This week the class has been learning about the five senses through books, sensory walks, and drawings. We began forest day this morning focusing on the senses, too. As the children walked through the still-wet fields to reach the forest classroom, each had a task that involved seeing, hearing, smelling, or touching. Some listened for and counted animal sounds while others touched objects to notice how they felt. Once in the forest classroom everyone shared something they noticed with their senses on the walk. We shared a snack together, some of the children retold last week's story, and we heard a new story, How the Beetle Got Her Colors. After reviewing safety it was play time, and what a play time it was! The children were very busy with digging tools, ropes, and sticks. A group engineered a zip line, others built forts, one drew and wrote, and another built a trap with logs, trees, and rope. Next we joined together for a game in the sunny, warm field. In this game the fawns lay down and hid from one coyote who was looking for food. Without a scent the fawns were safe unless they moved or made noise, so our fawns practiced being quiet and still on the ground while the coyote prowled. The coyote ate, but not too much as our fawns were very careful. We ended our morning with each sharing something we did today that we'd like to do another forest day. These ideas included improving the zip line, continuing fort building, and playing the fawns and coyote game again. It was a great morning in the forest!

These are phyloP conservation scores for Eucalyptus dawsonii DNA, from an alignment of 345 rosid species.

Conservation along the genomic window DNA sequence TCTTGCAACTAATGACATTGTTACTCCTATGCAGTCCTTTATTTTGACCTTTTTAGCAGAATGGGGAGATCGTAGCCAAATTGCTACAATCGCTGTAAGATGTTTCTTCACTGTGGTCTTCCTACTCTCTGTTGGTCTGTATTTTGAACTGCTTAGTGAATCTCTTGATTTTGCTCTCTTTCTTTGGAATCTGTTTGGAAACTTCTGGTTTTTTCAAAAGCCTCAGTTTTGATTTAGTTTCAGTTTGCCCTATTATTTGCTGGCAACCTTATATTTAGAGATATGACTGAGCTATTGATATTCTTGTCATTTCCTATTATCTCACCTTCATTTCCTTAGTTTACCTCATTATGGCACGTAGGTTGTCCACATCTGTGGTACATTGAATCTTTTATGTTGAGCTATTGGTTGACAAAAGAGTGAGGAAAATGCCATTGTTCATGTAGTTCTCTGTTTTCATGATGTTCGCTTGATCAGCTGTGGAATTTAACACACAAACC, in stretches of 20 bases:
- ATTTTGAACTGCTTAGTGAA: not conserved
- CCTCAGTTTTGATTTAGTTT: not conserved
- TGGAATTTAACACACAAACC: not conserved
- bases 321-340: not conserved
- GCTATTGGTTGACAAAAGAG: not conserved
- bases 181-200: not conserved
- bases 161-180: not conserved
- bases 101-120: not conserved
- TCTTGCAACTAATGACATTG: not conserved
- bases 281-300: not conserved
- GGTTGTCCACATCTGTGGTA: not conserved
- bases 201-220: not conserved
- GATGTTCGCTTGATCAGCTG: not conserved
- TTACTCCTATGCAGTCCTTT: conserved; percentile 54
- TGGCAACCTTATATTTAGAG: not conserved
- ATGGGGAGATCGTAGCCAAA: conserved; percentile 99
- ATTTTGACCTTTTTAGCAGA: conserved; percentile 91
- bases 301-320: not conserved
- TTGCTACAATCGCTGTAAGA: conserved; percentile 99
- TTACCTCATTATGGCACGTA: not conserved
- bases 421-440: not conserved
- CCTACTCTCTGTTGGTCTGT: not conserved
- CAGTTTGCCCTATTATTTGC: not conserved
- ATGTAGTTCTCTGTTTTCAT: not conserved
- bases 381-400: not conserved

bringing in supplies
choosing tools for play time
testing the zip line
fun with friends
drawing and writing
a trap
a swing
a hawk circle to gather for directions
Fawns hide so they don't get caught by a hungry coyote.
A hungry coyote can't find any moving or noisy fawns.
celebrating not getting caught by the coyote
Bringing the supply wheelbarrow back down to school is fun work!

Friday, September 9, 2016

A New School Year in the Forest Begins!

The new kindergarten class enters the forest classroom!

Kindergartners had their first forest day on Thursday! They were excited, curious, and playful in the forest classroom. We started with a shared snack of apples, cheese, and crackers along with their own snacks. They heard a story called Why Rabbit Has Long Ears and a Short Tail. After talking about the boundaries and expectations, the children had time to play and explore. Next we gathered for a lesson on safe stick play. We played a fox and rabbit game in the field. We finished the morning by each telling something we liked about our time outdoors. Later in the day the children drew and told about something they did at forest day, made before and after rabbits based on the story, made "tree cookie" necklaces, and played a game with forest objects they’d collected outdoors.

Forest kindergarteners and forest teachers enjoyed our first outdoor snack and story together on our sitting logs.
The children watched and listened to a lesson on safe stick play. They were learning how to be stick ninjas! 
Rabbits gathered together while foxes got ready nearby to catch them.
Foxes tried to catch rabbits before they got to their safe burrows.
Kindergarteners passed the talking stick after sharing what they liked about forest day today.
The children spotted this rock that "looks like a snowman."
Catching and observing crickets in the field was a favorite activity today.